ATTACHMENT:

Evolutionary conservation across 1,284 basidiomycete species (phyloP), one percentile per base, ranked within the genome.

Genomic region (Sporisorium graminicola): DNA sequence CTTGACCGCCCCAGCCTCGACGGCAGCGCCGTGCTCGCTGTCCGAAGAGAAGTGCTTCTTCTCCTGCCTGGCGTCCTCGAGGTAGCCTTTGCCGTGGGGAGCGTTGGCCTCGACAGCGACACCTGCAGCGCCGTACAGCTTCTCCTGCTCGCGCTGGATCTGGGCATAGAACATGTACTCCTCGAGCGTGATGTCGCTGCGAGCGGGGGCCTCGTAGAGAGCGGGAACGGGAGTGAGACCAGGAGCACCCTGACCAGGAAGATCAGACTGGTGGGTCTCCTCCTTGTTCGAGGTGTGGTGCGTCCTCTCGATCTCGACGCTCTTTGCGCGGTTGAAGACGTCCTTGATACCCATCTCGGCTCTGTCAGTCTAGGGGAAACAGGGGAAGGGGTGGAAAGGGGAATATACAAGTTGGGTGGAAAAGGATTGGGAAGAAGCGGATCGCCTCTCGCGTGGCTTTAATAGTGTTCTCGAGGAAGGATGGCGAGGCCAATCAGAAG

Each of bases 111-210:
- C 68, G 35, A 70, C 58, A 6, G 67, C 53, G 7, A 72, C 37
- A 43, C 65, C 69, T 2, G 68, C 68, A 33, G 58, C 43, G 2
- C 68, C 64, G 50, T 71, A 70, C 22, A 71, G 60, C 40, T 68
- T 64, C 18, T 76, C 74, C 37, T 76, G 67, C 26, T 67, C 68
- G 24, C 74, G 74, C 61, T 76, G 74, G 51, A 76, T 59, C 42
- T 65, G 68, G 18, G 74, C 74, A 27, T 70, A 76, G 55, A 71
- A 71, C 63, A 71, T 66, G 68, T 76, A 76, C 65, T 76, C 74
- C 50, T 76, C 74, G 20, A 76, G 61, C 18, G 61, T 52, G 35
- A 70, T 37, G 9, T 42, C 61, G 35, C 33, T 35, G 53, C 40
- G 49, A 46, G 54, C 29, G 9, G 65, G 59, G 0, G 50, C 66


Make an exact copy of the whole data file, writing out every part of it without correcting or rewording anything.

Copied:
Evolutionary conservation across 1,284 basidiomycete species (phyloP), one percentile per base, ranked within the genome.

Genomic region (Sporisorium graminicola): DNA sequence CTTGACCGCCCCAGCCTCGACGGCAGCGCCGTGCTCGCTGTCCGAAGAGAAGTGCTTCTTCTCCTGCCTGGCGTCCTCGAGGTAGCCTTTGCCGTGGGGAGCGTTGGCCTCGACAGCGACACCTGCAGCGCCGTACAGCTTCTCCTGCTCGCGCTGGATCTGGGCATAGAACATGTACTCCTCGAGCGTGATGTCGCTGCGAGCGGGGGCCTCGTAGAGAGCGGGAACGGGAGTGAGACCAGGAGCACCCTGACCAGGAAGATCAGACTGGTGGGTCTCCTCCTTGTTCGAGGTGTGGTGCGTCCTCTCGATCTCGACGCTCTTTGCGCGGTTGAAGACGTCCTTGATACCCATCTCGGCTCTGTCAGTCTAGGGGAAACAGGGGAAGGGGTGGAAAGGGGAATATACAAGTTGGGTGGAAAAGGATTGGGAAGAAGCGGATCGCCTCTCGCGTGGCTTTAATAGTGTTCTCGAGGAAGGATGGCGAGGCCAATCAGAAG

Each of bases 111-210:
- C 68, G 35, A 70, C 58, A 6, G 67, C 53, G 7, A 72, C 37
- A 43, C 65, C 69, T 2, G 68, C 68, A 33, G 58, C 43, G 2
- C 68, C 64, G 50, T 71, A 70, C 22, A 71, G 60, C 40, T 68
- T 64, C 18, T 76, C 74, C 37, T 76, G 67, C 26, T 67, C 68
- G 24, C 74, G 74, C 61, T 76, G 74, G 51, A 76, T 59, C 42
- T 65, G 68, G 18, G 74, C 74, A 27, T 70, A 76, G 55, A 71
- A 71, C 63, A 71, T 66, G 68, T 76, A 76, C 65, T 76, C 74
- C 50, T 76, C 74, G 20, A 76, G 61, C 18, G 61, T 52, G 35
- A 70, T 37, G 9, T 42, C 61, G 35, C 33, T 35, G 53, C 40
- G 49, A 46, G 54, C 29, G 9, G 65, G 59, G 0, G 50, C 66